You’re not imagining it: It’s been a dry spring in the Northeast. According to the National Centers for Environmental Information, most areas in the northeast U.S. have received lower-than-normal rainfall, with New York, Connecticut, and Pennsylvania ranking this spring among their top 20 driest. In addition, forecasters have predicted an unusually hot summer in the northeast, with lots of 90-degree days in store for Washington, D.C. right up through Boston, which will increase evaporation and exacerbate dry conditions.
Though low rainfall and high temperatures may leave your lawn looking mottled and brown, it doesn’t mean it’s dead. If the leaf blades are still green near their base, your lawn is likely dormant. Most turf varieties can survive in dormancy for three to six weeks (depending on soil moisture and temperatures) and can usually bounce back with regular, deep watering or rainfalls.
Here are some tips for sensible lawn maintenance until mother nature can take over:
- Water very early, or very late. When you do water your lawn, do so at times that will minimize evaporation: late at night after the sun sets completely, or early in the morning before the sun rises. (Note: Most experts prefer the early morning watering when dew is on the grass — typically between 2 — 7 a.m. So set the timer on that coffeepot!)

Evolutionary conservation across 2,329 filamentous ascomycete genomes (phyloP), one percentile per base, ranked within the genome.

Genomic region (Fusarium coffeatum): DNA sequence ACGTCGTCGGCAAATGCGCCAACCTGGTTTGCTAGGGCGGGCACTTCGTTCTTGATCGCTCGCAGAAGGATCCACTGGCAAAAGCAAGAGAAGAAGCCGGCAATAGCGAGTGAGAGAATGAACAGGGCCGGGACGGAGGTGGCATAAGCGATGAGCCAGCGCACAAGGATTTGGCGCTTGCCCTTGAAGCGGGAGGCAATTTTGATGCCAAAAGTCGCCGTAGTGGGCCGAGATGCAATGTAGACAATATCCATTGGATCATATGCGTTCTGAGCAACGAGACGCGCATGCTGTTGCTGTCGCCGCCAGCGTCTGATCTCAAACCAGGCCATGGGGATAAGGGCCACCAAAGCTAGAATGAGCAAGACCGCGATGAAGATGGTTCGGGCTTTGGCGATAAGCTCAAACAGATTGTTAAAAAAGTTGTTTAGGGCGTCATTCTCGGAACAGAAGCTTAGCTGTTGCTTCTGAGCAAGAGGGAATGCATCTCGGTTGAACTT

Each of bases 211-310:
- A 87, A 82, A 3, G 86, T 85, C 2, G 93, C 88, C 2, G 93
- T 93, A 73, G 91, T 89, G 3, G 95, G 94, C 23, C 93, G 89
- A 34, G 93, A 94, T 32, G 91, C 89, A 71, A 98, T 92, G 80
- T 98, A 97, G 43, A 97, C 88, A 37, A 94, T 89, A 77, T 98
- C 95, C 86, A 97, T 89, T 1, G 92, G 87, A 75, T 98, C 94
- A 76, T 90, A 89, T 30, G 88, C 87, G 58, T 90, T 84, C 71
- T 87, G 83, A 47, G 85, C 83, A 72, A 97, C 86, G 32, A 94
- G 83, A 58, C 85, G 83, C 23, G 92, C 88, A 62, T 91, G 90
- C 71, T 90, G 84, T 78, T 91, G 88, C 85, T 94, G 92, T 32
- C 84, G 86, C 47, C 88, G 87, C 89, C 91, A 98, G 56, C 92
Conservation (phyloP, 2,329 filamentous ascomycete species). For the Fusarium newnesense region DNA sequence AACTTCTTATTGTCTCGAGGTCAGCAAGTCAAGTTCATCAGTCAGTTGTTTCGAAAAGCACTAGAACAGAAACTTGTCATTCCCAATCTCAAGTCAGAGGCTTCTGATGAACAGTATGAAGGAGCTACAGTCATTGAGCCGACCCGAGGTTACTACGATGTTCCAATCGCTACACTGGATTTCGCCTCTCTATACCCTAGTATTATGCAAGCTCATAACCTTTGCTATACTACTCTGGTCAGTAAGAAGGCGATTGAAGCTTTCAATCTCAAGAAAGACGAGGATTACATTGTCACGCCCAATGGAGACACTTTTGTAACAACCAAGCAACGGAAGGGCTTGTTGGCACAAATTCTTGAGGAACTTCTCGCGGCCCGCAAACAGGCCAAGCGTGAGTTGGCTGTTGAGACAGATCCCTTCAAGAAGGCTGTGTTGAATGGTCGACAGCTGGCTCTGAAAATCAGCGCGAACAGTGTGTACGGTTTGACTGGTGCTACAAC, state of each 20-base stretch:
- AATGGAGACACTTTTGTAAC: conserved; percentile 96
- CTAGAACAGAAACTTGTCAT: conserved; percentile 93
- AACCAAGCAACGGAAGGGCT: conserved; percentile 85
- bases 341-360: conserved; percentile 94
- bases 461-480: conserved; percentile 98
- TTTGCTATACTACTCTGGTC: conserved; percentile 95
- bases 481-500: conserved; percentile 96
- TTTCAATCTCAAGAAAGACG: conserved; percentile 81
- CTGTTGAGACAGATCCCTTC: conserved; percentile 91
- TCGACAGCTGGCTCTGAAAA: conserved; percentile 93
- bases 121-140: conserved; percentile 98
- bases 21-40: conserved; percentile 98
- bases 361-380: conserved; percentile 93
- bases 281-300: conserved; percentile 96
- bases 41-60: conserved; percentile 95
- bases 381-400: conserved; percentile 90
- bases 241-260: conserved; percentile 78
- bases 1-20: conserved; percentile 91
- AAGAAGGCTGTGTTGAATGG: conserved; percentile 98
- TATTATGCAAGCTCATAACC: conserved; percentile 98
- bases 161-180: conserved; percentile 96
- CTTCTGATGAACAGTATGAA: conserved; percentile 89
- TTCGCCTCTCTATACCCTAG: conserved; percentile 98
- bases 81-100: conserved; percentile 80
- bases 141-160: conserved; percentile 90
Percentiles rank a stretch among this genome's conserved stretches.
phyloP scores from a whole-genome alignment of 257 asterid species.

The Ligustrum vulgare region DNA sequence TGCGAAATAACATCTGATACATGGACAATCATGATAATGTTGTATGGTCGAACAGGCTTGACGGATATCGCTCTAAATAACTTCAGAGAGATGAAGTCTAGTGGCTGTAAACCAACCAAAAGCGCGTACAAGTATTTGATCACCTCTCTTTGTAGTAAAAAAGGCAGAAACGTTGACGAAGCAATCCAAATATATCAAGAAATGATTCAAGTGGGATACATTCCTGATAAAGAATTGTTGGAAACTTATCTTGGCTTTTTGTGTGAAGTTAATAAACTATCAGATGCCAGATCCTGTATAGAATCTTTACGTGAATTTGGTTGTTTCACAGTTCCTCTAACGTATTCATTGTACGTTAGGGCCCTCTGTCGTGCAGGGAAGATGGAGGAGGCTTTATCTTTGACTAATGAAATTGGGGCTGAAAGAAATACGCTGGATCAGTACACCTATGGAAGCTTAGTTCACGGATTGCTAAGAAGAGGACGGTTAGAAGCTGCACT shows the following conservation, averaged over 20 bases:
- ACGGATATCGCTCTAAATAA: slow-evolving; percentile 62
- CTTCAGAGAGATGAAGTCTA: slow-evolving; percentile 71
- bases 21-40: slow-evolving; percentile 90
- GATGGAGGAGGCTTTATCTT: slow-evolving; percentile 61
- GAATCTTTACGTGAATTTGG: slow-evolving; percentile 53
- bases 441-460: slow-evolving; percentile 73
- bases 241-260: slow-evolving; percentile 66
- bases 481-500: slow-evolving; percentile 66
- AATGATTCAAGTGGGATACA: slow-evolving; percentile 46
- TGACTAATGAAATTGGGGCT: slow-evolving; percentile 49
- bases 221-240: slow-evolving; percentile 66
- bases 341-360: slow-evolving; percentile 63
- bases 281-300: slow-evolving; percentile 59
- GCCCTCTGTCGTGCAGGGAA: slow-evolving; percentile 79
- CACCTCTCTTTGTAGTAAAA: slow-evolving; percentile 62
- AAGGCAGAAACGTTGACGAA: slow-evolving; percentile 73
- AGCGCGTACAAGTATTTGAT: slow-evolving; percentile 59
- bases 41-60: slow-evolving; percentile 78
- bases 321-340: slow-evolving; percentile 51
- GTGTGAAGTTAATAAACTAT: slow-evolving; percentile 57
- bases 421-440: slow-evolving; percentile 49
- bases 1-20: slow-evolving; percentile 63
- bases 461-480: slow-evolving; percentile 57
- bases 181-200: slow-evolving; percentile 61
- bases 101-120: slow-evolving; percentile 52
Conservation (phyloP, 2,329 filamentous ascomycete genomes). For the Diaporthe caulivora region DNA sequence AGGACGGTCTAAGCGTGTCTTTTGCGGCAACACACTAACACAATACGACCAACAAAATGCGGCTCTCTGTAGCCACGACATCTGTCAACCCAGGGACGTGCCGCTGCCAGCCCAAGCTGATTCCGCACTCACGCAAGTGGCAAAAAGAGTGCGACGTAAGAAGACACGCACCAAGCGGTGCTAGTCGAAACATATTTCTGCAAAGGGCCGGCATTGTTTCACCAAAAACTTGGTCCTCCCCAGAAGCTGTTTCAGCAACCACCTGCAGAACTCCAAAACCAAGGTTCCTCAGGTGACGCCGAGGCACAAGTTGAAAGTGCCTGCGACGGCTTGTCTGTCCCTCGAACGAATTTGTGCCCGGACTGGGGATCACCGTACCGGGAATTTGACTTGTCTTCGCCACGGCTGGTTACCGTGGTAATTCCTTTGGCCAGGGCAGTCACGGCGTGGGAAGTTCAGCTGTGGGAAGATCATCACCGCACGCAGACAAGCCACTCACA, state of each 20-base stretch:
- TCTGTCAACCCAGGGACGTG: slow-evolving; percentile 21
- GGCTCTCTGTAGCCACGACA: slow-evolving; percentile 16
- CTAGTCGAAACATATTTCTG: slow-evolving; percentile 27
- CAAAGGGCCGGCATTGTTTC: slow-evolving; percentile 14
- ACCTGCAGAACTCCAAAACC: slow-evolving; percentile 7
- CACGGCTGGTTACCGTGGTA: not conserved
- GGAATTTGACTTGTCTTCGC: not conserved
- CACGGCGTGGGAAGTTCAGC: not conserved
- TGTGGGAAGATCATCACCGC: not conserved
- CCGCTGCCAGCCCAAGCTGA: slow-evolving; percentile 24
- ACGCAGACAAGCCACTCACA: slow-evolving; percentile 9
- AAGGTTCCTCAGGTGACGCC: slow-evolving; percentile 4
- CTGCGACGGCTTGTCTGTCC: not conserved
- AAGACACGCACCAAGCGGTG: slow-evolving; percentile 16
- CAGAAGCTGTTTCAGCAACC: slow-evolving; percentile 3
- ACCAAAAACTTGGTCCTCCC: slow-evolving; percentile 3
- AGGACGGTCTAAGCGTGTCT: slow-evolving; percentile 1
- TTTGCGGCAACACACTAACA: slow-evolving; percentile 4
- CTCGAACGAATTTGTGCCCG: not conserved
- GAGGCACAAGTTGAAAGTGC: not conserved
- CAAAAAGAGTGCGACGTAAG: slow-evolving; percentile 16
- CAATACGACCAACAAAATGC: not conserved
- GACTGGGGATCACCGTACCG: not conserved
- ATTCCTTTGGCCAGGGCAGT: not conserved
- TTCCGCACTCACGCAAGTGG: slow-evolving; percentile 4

- Water less frequently, but deeply. Whether during a drought or a typical rainfall season, giving your lawn a good soak infrequently – once or twice per week for a total of about one inch of water– will encourage a healthy, deep root system as those roots grow down deep in search of water. Conversely, giving your lawn frequent light watering keeps the moisture in the topsoil and results in shallow roots and an ever-thirsty lawn.
- Even a little bit helps. If the drought period is lengthy (and water restrictions stricter), giving your lawn just a half-inch of water once every two to three weeks is enough to keep the crowns and roots hydrated (but will not re-green the lawn.)
- Keep off the grass! Since compressed soil does not absorb as much moisture, avoid having humans, pets, or cars running over your lawn.
- Mow occasionally, but keep grass long. Grass will grow more slowly during a drought, but it will still grow. If you want to keep the lawn looking trim while it weathers the dry spell, go ahead and mow it once in a while. But set the mower blades to their highest cutting level – 3” at minimum — to allow the grass to retain as much moisture as possible in the leaf blades and roots, and maximize the surface area for photosynthesis to occur.
- Keep your mower blades sharpened, so they cut the grass blades rather than tear them. Tearing can stress the grass, causing tips to turn brown.